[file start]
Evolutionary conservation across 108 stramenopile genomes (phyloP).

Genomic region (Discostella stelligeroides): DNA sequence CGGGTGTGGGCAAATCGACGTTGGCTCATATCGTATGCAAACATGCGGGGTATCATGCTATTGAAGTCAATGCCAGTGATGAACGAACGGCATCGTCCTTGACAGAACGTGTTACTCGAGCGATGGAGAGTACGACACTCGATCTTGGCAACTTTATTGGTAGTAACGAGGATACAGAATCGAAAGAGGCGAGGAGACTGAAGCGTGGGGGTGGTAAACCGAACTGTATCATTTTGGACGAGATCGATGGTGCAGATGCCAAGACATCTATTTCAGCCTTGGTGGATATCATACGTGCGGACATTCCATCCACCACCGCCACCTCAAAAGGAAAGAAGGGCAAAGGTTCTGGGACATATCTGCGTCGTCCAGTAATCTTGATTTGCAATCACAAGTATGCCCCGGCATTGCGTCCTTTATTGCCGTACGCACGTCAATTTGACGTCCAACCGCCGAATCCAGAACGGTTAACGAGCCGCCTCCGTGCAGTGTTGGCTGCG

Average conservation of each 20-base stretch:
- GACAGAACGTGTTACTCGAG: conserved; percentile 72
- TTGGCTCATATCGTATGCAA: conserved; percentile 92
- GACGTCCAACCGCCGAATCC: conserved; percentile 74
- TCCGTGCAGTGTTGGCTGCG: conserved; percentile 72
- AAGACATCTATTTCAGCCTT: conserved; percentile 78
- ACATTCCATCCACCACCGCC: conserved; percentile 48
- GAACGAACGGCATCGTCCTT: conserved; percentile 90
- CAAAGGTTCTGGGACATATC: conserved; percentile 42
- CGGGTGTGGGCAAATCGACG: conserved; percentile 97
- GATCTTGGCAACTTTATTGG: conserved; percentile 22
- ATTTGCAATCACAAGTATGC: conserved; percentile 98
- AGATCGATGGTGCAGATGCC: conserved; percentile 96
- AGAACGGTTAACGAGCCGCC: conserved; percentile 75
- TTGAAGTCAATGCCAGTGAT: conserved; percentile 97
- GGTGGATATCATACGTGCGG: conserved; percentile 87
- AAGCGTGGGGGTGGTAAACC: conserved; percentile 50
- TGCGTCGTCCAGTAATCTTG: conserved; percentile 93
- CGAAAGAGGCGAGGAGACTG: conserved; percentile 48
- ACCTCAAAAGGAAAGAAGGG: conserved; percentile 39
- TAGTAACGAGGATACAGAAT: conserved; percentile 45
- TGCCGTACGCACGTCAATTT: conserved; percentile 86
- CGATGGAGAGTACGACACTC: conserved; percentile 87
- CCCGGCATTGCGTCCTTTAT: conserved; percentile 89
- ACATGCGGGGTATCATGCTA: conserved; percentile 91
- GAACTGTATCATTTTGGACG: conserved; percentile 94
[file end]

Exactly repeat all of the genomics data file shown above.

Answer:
Evolutionary conservation across 108 stramenopile genomes (phyloP).

Genomic region (Discostella stelligeroides): DNA sequence CGGGTGTGGGCAAATCGACGTTGGCTCATATCGTATGCAAACATGCGGGGTATCATGCTATTGAAGTCAATGCCAGTGATGAACGAACGGCATCGTCCTTGACAGAACGTGTTACTCGAGCGATGGAGAGTACGACACTCGATCTTGGCAACTTTATTGGTAGTAACGAGGATACAGAATCGAAAGAGGCGAGGAGACTGAAGCGTGGGGGTGGTAAACCGAACTGTATCATTTTGGACGAGATCGATGGTGCAGATGCCAAGACATCTATTTCAGCCTTGGTGGATATCATACGTGCGGACATTCCATCCACCACCGCCACCTCAAAAGGAAAGAAGGGCAAAGGTTCTGGGACATATCTGCGTCGTCCAGTAATCTTGATTTGCAATCACAAGTATGCCCCGGCATTGCGTCCTTTATTGCCGTACGCACGTCAATTTGACGTCCAACCGCCGAATCCAGAACGGTTAACGAGCCGCCTCCGTGCAGTGTTGGCTGCG

Average conservation of each 20-base stretch:
- GACAGAACGTGTTACTCGAG: conserved; percentile 72
- TTGGCTCATATCGTATGCAA: conserved; percentile 92
- GACGTCCAACCGCCGAATCC: conserved; percentile 74
- TCCGTGCAGTGTTGGCTGCG: conserved; percentile 72
- AAGACATCTATTTCAGCCTT: conserved; percentile 78
- ACATTCCATCCACCACCGCC: conserved; percentile 48
- GAACGAACGGCATCGTCCTT: conserved; percentile 90
- CAAAGGTTCTGGGACATATC: conserved; percentile 42
- CGGGTGTGGGCAAATCGACG: conserved; percentile 97
- GATCTTGGCAACTTTATTGG: conserved; percentile 22
- ATTTGCAATCACAAGTATGC: conserved; percentile 98
- AGATCGATGGTGCAGATGCC: conserved; percentile 96
- AGAACGGTTAACGAGCCGCC: conserved; percentile 75
- TTGAAGTCAATGCCAGTGAT: conserved; percentile 97
- GGTGGATATCATACGTGCGG: conserved; percentile 87
- AAGCGTGGGGGTGGTAAACC: conserved; percentile 50
- TGCGTCGTCCAGTAATCTTG: conserved; percentile 93
- CGAAAGAGGCGAGGAGACTG: conserved; percentile 48
- ACCTCAAAAGGAAAGAAGGG: conserved; percentile 39
- TAGTAACGAGGATACAGAAT: conserved; percentile 45
- TGCCGTACGCACGTCAATTT: conserved; percentile 86
- CGATGGAGAGTACGACACTC: conserved; percentile 87
- CCCGGCATTGCGTCCTTTAT: conserved; percentile 89
- ACATGCGGGGTATCATGCTA: conserved; percentile 91
- GAACTGTATCATTTTGGACG: conserved; percentile 94